The following Sisters of St. Joseph are celebrating jubilees in 2020.
“It was while praying at Immaculate Conception Church, Rochester, that I remember I first heard God calling me to live a consecrated life,” said Sister Mary Dorothy Burnett. “This was a strong, personal experience I have never forgotten. I answered ‘YES’ to that call and entered the Sisters of St. Joseph. Daily, I thank my loving God for calling me.
“For 38 years I had the joyful privilege of serving as teacher and later administrator in diocesan Catholic schools: St. Ambrose; Nativity, Brockport; Sacred Heart Cathedral; Most Precious Blood; St. Mary, Elmira; St. Alphonsus, Auburn; St. Thomas More; and Holy Trinity, Webster.
“Ministry then took me to St. Ann’s Home, where I served as receptionist. How life-giving it was to greet the many people of God who visited their loved ones.
“Along the way, both in community and ministry, I have been blessed to walk in the presence of people who witness to the love of God and serve to bring about God’s reign.”
“I was born into a large Catholic family, and my mother and dad taught the 10 of us our prayers long before we went to
school,” said Sister Grace No√´l Gleichauf. “I truly believe my call to religious life came as early as first grade.
“As a sister, I taught young children in Catholic elementary schools for 17 years (St. Anthony of Padua, Corpus Christi, St. Stephen, St. Bridget). My next assignment was St. Joseph’s Villa, where I worked in purchasing and as a cottage relief mother. Following this, I was on the staff of our Prayer Center while having the privilege of being a eucharistic minister at Highland Hospital. I returned to education, teaching religion at Immaculate Conception School in Ithaca. In 1998, I became the sacristan at the Sisters of St. Joseph Motherhouse and since 2010 have worked in a variety of congregational services.
“All my days have been filled with blessings and graces, and for this I am most grateful.”
“It’s a wonderful life!” said Sister Cora Marie Mitrano.
“I grew up in St. Anthony of Padua Parish and attended grammar school there. After graduating, I went to Nazareth Academy.
“My first teaching assignment was at Holy Apostles School, where I taught for five happy years. Next, in 1952, I was assigned to teach at my alma mater, Nazareth Academy. I enjoyed seeing generations of students graduate from Nazareth Academy in my 62 years there.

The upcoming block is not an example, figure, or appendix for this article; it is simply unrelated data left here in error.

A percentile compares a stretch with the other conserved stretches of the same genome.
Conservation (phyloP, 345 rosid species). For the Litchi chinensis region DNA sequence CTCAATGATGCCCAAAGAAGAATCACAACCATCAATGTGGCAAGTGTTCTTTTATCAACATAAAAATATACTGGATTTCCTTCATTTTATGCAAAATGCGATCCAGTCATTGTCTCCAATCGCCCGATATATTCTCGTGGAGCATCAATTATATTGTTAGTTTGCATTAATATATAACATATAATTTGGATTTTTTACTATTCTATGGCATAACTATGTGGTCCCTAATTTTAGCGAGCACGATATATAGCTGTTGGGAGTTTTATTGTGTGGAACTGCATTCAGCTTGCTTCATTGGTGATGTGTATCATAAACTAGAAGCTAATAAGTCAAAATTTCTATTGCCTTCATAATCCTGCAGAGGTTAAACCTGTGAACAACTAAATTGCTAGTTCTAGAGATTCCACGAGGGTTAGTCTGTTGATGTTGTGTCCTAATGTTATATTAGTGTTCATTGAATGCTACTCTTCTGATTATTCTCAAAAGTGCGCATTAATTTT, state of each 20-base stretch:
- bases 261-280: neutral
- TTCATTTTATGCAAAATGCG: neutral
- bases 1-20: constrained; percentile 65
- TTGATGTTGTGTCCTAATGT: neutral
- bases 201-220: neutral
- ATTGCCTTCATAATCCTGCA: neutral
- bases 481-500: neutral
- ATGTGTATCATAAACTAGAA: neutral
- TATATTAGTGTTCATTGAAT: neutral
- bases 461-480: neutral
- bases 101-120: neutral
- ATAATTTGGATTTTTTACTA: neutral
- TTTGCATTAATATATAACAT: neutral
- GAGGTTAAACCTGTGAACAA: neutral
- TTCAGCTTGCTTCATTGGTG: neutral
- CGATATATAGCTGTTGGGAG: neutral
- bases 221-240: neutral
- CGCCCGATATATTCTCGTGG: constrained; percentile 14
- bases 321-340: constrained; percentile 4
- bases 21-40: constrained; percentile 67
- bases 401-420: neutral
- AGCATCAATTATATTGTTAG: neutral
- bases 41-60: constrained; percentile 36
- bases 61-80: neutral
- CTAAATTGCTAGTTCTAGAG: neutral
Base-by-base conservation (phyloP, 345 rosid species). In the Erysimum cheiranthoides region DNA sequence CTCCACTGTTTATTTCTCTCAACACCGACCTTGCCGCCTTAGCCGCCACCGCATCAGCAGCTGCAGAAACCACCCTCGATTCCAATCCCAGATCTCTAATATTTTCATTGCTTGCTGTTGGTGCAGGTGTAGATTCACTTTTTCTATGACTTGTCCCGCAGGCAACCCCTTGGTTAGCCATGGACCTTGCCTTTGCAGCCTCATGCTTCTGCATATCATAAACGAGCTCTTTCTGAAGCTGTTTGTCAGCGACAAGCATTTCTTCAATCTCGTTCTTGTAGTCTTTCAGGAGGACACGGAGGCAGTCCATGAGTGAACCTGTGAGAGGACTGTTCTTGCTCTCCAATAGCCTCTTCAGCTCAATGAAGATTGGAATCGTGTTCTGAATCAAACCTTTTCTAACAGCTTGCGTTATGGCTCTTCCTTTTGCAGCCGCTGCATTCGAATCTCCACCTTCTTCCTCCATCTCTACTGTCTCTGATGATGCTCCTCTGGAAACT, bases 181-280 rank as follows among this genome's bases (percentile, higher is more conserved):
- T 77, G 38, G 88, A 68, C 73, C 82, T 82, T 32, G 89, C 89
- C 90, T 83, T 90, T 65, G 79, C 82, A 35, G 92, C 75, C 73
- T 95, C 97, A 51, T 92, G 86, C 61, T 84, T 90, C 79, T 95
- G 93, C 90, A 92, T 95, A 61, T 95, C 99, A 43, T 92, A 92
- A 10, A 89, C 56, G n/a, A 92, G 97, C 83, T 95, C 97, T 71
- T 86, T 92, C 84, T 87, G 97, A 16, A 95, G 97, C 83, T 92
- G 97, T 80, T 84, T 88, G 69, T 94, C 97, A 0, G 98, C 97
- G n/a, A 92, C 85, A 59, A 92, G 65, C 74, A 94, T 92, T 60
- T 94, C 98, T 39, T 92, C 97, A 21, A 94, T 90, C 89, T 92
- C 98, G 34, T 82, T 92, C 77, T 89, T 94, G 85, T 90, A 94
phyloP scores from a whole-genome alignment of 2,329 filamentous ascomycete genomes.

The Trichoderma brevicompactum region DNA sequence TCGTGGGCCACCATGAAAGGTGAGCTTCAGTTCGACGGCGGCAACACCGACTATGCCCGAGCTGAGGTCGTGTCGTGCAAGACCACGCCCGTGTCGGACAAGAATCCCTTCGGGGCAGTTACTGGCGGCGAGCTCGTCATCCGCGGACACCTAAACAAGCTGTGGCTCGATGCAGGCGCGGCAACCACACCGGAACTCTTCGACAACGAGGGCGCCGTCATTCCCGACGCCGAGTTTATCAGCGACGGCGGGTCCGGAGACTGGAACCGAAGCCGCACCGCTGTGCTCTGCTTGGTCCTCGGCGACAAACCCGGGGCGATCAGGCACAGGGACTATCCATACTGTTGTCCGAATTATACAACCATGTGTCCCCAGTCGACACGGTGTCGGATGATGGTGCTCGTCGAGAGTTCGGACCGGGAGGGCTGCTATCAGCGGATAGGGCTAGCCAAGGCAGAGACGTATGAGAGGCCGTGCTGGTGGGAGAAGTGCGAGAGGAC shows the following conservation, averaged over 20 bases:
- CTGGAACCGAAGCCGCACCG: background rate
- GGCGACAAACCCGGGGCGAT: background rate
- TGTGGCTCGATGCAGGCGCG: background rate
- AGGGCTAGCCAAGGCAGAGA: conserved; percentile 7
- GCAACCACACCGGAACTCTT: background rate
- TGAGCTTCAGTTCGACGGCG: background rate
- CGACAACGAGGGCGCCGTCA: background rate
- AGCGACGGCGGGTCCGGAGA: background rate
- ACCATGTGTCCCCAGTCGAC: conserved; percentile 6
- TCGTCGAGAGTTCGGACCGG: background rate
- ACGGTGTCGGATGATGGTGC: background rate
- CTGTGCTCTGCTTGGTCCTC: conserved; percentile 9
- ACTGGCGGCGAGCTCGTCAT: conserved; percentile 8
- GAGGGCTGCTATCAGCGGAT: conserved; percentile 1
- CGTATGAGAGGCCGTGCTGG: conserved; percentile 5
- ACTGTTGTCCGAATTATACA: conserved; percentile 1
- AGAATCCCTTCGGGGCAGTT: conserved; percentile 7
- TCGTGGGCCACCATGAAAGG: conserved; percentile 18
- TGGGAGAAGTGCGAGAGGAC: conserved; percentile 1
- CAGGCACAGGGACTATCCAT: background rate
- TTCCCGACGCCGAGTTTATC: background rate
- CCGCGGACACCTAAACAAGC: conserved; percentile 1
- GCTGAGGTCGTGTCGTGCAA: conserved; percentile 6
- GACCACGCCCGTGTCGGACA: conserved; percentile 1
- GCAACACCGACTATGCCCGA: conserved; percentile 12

“God has blessed me with good health, and I am now enjoying my volunteer work at the motherhouse in our Office for Mission Advancement, where I keep in touch with Nazareth Academy alumnae and our SSJ donors.
“I pray every day for my family and for all the wonderful people God has sent into my life.”
“When I became a Sister of St. Joseph, ‚Ä¶ I wanted to attain a closer relationship with Jesus,” said Sister Julia Clare Richards. “My parents, parish, and teachers sowed the seeds of this relationship.”
This relationship has been evidenced as Sister Richards served in Catholic schools, religious-education programs and elder care all around the diocese, including Holy Rosary and Nazareth Academy, Rochester; St. John, Greece; St. Mary, Canandaigua; St. Mary, Dansville; St. Agnes, Avon; St. Mary and St. Patrick Junior High, Elmira; St. James, Waverly; and Sisters Care, Elmira.
“Throughout these 75 years, I have been blessed to enjoy the growth of many friendships with those young in life as well as those in their golden years,” she said.
Sister Beatrice Ganley credits grace for her good fortunes in life.
“Grace has brought me safe thus far, and grace will bring me home,” Sister Ganley said. “It is all about grace: the grace belonging to a group of women whose whole lives are devoted to seeking God; the grace of meaningful work in my various ministries; the grace of friendship, support and understanding. I often wonder, ‘How did I get so lucky?’”
Sister Ganley entered the congregation from Blessed Sacrament Parish in Rochester. She is a writer and an educator. She taught at Nazareth College; St. Bridget, St. Monica, St. Augustine and Nazareth Academy, Rochester; St. Patrick, Seneca Falls; Nazareth Hall Cadet School; St. Agnes, Avon; St. Theodore, Gates; and St. John the Evangelist, Greece.
Sister Marian Johnson (formerly Sister Joan Michael) entered the congregation from St. John the Evangelist in Greece.